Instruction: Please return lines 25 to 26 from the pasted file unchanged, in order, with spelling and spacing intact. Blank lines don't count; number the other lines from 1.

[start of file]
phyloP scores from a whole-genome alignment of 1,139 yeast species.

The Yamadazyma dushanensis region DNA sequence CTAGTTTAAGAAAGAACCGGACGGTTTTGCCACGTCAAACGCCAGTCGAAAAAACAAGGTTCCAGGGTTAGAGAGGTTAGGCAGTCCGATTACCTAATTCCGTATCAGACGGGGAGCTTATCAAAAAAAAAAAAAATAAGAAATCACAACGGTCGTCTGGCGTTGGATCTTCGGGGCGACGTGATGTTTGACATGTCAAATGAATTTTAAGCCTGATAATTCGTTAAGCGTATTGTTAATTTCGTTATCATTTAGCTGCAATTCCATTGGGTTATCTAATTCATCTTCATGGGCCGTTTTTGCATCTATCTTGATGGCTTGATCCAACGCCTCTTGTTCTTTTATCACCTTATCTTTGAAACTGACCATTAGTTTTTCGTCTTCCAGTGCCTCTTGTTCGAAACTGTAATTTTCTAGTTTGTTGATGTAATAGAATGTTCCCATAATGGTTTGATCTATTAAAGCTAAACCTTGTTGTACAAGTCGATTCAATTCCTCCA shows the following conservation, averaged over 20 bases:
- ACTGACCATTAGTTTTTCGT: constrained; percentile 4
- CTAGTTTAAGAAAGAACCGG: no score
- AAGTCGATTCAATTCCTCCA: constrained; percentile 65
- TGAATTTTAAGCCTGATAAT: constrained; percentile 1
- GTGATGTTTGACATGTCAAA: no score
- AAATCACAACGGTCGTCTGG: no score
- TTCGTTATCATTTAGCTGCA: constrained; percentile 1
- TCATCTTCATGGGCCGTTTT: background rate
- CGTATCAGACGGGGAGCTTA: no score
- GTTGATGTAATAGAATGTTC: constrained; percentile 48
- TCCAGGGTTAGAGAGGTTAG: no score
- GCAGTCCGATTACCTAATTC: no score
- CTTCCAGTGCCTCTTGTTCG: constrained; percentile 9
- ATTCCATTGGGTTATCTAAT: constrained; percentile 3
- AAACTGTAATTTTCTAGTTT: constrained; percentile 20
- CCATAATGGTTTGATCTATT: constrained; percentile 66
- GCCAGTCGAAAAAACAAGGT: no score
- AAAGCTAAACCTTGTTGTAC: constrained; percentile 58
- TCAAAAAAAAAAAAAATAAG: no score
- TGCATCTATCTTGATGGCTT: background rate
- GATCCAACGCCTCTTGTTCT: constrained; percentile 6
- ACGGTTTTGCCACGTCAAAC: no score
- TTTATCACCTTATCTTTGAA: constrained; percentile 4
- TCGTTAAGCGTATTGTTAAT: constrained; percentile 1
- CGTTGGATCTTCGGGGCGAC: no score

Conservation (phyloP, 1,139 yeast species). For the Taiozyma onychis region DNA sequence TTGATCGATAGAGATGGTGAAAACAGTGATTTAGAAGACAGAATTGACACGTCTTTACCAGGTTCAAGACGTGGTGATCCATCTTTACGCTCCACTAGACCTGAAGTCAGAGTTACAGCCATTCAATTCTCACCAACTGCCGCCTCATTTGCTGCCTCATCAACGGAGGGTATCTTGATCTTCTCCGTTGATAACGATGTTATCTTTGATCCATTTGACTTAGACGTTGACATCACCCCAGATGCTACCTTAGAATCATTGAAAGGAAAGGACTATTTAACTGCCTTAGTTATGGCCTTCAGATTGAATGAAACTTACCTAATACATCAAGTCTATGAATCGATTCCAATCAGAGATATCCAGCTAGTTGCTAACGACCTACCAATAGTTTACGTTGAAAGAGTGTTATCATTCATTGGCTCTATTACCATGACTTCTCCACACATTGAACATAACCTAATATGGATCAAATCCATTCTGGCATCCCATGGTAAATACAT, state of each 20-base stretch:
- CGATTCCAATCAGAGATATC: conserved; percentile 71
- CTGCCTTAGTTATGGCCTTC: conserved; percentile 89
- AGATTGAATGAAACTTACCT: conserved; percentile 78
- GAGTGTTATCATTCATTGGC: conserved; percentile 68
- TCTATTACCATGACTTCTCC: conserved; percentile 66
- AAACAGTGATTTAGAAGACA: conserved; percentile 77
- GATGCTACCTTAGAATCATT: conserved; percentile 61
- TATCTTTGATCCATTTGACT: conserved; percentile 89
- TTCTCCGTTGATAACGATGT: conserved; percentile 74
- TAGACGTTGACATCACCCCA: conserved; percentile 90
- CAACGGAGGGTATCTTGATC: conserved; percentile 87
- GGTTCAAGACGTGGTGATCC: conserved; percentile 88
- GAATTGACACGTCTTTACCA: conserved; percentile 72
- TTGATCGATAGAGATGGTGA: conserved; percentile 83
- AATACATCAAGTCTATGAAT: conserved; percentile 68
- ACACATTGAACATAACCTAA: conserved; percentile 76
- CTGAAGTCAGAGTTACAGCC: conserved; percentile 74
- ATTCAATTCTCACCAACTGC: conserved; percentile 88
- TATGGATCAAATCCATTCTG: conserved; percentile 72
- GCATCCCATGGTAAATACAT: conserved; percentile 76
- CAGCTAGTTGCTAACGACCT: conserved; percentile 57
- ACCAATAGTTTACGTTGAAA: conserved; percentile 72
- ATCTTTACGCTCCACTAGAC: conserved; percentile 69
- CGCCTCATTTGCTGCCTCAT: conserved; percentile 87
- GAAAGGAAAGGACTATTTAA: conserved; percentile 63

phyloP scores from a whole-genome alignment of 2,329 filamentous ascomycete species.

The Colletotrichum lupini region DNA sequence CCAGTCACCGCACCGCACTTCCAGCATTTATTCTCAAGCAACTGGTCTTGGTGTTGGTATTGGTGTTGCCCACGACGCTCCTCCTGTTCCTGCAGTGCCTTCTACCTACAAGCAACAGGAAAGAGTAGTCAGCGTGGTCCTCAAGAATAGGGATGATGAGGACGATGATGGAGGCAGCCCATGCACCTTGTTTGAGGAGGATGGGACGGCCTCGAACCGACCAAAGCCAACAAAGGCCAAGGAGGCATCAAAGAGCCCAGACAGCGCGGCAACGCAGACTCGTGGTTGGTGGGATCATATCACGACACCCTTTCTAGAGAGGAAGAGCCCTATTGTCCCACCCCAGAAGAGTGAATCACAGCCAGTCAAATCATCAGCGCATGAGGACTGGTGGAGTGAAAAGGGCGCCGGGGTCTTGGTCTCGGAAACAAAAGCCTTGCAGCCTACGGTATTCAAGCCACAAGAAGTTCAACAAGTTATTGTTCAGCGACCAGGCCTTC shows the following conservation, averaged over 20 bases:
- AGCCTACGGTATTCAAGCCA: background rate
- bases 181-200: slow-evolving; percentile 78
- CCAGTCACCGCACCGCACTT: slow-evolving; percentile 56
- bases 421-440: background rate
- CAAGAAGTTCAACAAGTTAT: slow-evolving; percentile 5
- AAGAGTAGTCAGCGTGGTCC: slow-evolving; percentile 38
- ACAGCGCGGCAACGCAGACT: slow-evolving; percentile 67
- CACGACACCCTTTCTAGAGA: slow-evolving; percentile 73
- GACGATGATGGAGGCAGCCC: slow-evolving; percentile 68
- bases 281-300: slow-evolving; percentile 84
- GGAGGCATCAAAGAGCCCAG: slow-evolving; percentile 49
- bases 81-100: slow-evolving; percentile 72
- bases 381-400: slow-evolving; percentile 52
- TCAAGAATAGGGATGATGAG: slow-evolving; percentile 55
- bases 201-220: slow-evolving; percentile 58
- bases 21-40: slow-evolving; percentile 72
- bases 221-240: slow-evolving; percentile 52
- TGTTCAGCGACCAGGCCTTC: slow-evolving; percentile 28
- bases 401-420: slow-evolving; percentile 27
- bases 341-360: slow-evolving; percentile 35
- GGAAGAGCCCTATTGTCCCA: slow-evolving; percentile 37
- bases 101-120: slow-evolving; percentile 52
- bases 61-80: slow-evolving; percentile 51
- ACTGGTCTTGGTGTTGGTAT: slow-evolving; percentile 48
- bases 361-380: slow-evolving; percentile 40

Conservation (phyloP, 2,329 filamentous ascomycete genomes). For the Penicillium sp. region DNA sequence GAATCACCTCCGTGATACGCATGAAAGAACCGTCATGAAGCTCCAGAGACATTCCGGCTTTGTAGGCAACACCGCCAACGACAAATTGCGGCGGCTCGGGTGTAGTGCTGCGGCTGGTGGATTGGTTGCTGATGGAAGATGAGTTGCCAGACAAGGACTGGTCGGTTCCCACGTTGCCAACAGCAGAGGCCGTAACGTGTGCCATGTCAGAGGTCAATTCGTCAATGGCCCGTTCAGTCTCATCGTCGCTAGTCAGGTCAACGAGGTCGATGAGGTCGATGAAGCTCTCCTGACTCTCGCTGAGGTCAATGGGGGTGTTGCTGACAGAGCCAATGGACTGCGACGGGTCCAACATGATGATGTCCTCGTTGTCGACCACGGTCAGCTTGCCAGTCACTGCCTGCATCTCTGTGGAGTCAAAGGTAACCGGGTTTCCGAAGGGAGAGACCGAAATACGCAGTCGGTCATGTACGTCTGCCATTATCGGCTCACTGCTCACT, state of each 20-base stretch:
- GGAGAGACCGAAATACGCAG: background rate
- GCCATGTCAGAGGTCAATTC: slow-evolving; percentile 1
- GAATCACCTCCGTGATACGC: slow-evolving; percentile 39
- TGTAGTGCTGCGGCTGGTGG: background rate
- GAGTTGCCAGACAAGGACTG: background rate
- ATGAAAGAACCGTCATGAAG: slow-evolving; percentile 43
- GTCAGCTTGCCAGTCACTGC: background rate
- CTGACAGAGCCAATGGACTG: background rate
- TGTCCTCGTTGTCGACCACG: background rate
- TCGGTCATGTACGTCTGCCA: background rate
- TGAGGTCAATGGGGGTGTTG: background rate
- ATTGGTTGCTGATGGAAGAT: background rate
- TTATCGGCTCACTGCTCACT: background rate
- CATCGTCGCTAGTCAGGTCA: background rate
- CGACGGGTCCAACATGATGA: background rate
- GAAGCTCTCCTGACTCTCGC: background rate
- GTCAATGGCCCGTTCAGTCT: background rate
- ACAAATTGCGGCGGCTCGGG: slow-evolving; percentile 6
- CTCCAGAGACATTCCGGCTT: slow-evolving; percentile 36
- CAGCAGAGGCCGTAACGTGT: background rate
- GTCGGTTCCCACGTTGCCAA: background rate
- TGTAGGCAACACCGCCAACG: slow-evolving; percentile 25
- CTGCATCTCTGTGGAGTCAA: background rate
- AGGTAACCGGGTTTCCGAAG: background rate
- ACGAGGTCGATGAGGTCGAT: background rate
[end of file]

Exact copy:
- TTTATCACCTTATCTTTGAA: constrained; percentile 4
- TCGTTAAGCGTATTGTTAAT: constrained; percentile 1